In the wake of Flight 253, the TSA must get more anti-terrorist tools
THANK GOODNESS Homeland Security Secretary Janet Napolitano backed off her assertions that "the system worked" in the attempted downing of Northwest Flight 253 from Amsterdam to Detroit. Her claim neither passed the laugh test nor was remotely true. Ms. Napolitano's acknowledgement Monday that the system "failed miserably" is the first step on the long road to plugging the troubling security gaps that have been exposed.
Alleged bomber Umar Farouk Abdulmutallab should never have been allowed to fly. We'll come back to the failure of communication that let him get past the first tier of airport security another time. Right now our concern is over how Mr. Abdulmutallab, with a lethal explosive sewn into his underwear, was able to get on board the aircraft.
The Transportation Security Administration is not keen on discussing the security procedures it employs at foreign airports. But attention has focused on the use of scanning technology that could have identified the pentaerythritol tetranitrate (PETN) that Mr. Abdulmutallab was hiding. The New York Times reported that a Dutch airport official said that the millimeter wave-imaging machines that allow security officials to see through a passenger's clothing were prohibited for use on travelers to the United States. The TSA says that is not the case. Either way, it's clear that passengers on U.S.-bound flights are not being scanned. Whenever possible, they should be.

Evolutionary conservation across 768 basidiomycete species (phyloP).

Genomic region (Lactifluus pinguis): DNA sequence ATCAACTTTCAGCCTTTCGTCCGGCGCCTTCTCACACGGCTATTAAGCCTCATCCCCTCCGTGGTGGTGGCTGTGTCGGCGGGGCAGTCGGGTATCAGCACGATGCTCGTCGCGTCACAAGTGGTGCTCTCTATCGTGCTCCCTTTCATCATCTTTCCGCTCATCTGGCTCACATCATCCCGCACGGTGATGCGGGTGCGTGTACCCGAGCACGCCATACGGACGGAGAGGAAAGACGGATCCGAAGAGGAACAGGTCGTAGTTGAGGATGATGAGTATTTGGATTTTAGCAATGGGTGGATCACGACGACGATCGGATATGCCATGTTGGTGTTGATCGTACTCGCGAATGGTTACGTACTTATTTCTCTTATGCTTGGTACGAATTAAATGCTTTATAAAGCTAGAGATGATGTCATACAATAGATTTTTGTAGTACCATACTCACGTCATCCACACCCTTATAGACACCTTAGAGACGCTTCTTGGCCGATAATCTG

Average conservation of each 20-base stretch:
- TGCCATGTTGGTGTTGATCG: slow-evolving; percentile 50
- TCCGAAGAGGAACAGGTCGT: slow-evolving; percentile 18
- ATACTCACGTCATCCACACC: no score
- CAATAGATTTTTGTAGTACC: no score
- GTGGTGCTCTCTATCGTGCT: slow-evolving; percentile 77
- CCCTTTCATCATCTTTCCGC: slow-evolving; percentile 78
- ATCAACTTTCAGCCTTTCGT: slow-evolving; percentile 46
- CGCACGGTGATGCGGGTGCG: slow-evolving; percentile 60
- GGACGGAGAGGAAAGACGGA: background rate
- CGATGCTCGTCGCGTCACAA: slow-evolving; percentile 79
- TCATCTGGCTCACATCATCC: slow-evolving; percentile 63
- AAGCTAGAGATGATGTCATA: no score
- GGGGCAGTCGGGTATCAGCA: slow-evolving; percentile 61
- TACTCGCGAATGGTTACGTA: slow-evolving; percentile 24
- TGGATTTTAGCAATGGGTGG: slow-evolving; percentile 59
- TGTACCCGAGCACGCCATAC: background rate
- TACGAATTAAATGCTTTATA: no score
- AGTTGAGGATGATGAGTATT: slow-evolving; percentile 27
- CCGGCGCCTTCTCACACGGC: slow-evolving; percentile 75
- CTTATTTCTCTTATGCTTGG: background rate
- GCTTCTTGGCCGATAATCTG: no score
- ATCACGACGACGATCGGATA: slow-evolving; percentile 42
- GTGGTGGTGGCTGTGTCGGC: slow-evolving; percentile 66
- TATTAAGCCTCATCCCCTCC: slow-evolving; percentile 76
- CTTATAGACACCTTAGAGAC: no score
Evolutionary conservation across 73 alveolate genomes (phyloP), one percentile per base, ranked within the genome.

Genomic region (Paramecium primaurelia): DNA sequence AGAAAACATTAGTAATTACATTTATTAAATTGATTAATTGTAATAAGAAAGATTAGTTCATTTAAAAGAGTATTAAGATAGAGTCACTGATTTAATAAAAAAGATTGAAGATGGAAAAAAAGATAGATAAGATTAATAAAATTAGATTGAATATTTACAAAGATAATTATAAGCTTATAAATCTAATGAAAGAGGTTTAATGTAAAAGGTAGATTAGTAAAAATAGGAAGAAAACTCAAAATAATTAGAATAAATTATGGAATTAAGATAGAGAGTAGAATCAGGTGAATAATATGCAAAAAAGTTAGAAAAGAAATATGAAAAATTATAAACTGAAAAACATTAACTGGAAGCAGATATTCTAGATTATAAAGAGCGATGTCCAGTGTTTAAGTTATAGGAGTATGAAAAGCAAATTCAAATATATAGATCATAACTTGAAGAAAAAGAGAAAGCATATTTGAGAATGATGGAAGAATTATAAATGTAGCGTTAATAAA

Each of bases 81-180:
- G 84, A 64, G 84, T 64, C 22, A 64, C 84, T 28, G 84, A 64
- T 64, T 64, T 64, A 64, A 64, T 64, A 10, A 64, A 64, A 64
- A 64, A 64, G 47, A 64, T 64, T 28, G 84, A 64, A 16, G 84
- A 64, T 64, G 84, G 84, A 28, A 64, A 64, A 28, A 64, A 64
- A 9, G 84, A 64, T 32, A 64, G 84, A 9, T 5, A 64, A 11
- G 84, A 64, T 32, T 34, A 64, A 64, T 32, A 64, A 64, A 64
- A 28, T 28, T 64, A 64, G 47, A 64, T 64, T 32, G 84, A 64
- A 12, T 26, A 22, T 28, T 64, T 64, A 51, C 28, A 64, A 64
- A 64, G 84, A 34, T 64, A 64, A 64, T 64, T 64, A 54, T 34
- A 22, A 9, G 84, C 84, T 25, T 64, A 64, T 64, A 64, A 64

At U.S. airports -- as at those abroad -- the use of scanners raises questions of resources. There are 40 millimeter wave-imaging scanners in use, but only six are for primary screening. Thirty-four are used for secondary screening, when a passenger is identified for a more thorough search. Going through the screeners is optional. Those who opt out get an additional screening that could include a full-body pat down. The TSA has ordered 150 backscatter scanners, which produce a chalk-like image. It plans to order 300 other scanners over the next year. Congress and the White House have to find the money to fund as many of these machines as are needed to safeguard aircraft and air passengers.
There are other steps Congress can quickly take; let's start with two. One would be for Sen. Jim DeMint (R-S.C.) to release his hold on the nomination of Erroll Southers to lead the TSA. Not having a leader at the agency now hurts the nation as well as the administration. Another step would be for Congress to reject legislation to limit the use of advanced scanning. We understand the privacy concerns at issue; for some, a full-body scan is akin to a strip search. But the failure of Mr. Abdulmutallab's alleged attack is one close call too many. Concerns about privacy must be balanced with law enforcement's ability to meet the terrorist threat with tools that work.